AmpicillinResistant45 (100.0)22 (100.0)4 (100.0)1 (100.0)
Sensitive0 (0.0)0 (0.0)0 (0.0)0 (0.0)
CefuroximeResistant45 (100.0)22 (100.0)4 (100.0)1 (100.0)
Sensitive0 (0.0)0 (0.0)0 (0.0)0 (0.0)
CotrimoxazoleResistant45 (100.0)22 (100.0)3 (75.0)1 (100.0)
Sensitive0 (0.0)0 (0.0)1 (25.0)0 (0.0)
GentamicinResistant38 (84.4)18 (81.8)3 (75.0)1 (100.0)
Sensitive7 (15.6)4 (18.2)1 (25.0)0 (0.0)
TetracyclinResistant45 (100.0)22 (100.0)4 (100.0)1 (100.0)
Sensitive0 (0.0)0 (0.0)0 (0.0)0 (0.0)
Nalidixic acidResistant19 (42.2)6 (27.3)2 (50.0)1 (100.0)
Sensitive26 (57.8)16 (72.7)2 (50.0)0 (0.0)
NitrofurantoinResistant11 (24.4)8 (36.4)4 (100.0)1 (100.0)
Sensitive34 (75.6)14 (63.6)0 (0.0)0 (0.0)
Pipemidic acidResistant44 (97.8)19 (86.4)4 (100.0)1 (100.0)
Sensitive1 (2.2)3 (13.6)0 (0.0)0 (0.0)
MeropenemResistant22 (57.9)9 (50.0)2 (50.0)0 (0.0)
Sensitive16 (42.1)9 (50.0)2 (50.0)1 (100.0)

Discussion

Pregnant women at any stage of pregnancy are at increased risk of UTI, although such infections are usually asymptomatic.17,18 In this study of the prevalence of ASB in pregnant women, suitable routine screening methods and antimicrobial susceptibility patterns of the isolates were investigated. In the quest to recommend an efficient routine diagnostic method that could produce results in relatively shorter time for possible ASB, the sensitivity and specificity of the microscopic and dipstick diagnostic methods were also determined and compared. The diagnosis of ASB in this study was based on a single urine sample from each study participant.

Based on bacterial culture method, the gold standard diagnostic method, the overall prevalence of ASB among pregnant women in this study was 17.5%. This prevalence was relatively higher than those reported in earlier studies, including those from Ethiopia (3.3% and 11.6%),19,20 Iran (6.1%),21 Ghana (7.3%) and Mexico (8.4%).10,22 It was however lower than in other studies carried out in Nigeria (22.2%) and Ghana (56.5%).11,23 It can, therefore, be inferred from the above results that the prevalence of ASB varies from one geographical location to another, which can possibly be attributed to differences in the mode of screening and/or compounding risk factors such as age, parity, educational level, environmental and personal hygiene.11,24 Notwithstanding, the 17.5% prevalence recorded in this study is relatively high, and considering the demography of study locations, it could possibly represent the national prevalence of Ghana. It, therefore, calls for concerted efforts among all interested parties to formulate a national policy to help curb this situation.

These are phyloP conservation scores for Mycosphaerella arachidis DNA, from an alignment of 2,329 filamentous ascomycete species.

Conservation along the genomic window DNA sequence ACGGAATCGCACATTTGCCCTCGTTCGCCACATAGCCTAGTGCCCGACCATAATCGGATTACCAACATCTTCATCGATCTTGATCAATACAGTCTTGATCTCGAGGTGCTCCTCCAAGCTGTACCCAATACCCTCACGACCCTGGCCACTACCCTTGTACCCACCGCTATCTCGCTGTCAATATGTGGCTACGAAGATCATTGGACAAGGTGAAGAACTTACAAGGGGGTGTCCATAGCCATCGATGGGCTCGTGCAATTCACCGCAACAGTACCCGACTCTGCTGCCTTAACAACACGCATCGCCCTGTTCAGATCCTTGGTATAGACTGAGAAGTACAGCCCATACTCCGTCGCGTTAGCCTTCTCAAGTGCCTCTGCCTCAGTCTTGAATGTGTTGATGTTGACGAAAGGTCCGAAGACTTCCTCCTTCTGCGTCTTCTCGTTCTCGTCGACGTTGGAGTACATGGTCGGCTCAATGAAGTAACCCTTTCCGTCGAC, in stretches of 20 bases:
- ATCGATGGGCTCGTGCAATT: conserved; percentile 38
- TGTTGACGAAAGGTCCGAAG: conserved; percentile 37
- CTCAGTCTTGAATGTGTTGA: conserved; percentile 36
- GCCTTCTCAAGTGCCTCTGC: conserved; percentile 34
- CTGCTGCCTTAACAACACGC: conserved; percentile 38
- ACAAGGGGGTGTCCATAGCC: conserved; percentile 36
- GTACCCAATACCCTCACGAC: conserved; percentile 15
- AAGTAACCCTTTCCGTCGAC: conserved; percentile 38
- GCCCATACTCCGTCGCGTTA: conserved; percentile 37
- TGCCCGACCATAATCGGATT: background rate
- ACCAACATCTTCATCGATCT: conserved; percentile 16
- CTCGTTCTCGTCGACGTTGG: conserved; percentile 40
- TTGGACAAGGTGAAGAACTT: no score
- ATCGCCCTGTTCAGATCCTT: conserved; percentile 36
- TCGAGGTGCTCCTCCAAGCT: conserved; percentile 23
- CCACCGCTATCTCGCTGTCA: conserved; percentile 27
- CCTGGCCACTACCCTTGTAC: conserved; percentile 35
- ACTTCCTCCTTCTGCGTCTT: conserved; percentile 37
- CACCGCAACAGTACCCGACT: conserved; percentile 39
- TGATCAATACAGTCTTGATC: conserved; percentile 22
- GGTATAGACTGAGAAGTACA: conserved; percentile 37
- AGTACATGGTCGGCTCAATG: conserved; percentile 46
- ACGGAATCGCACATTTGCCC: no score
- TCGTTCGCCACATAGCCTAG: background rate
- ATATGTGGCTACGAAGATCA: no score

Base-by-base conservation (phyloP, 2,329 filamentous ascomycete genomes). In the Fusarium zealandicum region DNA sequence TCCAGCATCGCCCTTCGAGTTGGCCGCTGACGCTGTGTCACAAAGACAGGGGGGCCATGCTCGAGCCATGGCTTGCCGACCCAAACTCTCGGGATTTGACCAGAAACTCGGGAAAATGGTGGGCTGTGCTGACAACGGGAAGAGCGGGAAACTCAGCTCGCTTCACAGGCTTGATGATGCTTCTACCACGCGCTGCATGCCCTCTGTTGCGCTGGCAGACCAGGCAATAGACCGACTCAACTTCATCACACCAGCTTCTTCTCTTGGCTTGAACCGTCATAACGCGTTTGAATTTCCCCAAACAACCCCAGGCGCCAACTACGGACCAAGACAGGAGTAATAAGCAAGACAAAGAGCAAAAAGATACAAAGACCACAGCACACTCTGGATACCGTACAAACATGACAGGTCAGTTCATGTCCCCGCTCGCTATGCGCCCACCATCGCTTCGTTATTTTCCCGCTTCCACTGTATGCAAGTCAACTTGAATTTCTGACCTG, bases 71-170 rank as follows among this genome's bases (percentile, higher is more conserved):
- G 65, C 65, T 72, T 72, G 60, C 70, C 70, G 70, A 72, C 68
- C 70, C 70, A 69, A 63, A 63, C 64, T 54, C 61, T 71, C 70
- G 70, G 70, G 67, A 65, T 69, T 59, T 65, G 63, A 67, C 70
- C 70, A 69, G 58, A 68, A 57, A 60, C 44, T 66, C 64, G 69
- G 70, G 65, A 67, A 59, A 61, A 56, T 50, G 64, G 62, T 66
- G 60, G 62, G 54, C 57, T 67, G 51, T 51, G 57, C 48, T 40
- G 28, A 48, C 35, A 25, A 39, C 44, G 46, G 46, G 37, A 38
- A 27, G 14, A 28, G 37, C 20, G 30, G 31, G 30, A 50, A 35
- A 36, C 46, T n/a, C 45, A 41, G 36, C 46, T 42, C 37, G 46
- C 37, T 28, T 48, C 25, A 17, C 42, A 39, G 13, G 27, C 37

The current study did not find any association between age, marital status, occupation, parity, educational background and duration of pregnancy (p > 0.05) for positive results of ASB, and implies that the incidence of ASB among pregnant women might not be dependent on these demographic parameters and therefore might not be considered risk factors. This was consistent with similar studies conducted in Ethiopia.25,26 The highest prevalence of this study was recorded for the age group of 41–45 years and the lowest for the age group of 16–20 years. The finding of the highest and lowest prevalence rates being represented by the oldest and youngest age groups, respectively, was very instructive. This relatively high prevalence among the older women might be due to a compromised immune system, and also, during pregnancy, the lining of the tissues around the vagina becomes more fragile, which get worse with age, making older pregnant women more susceptible and younger ones less susceptible to the infections.27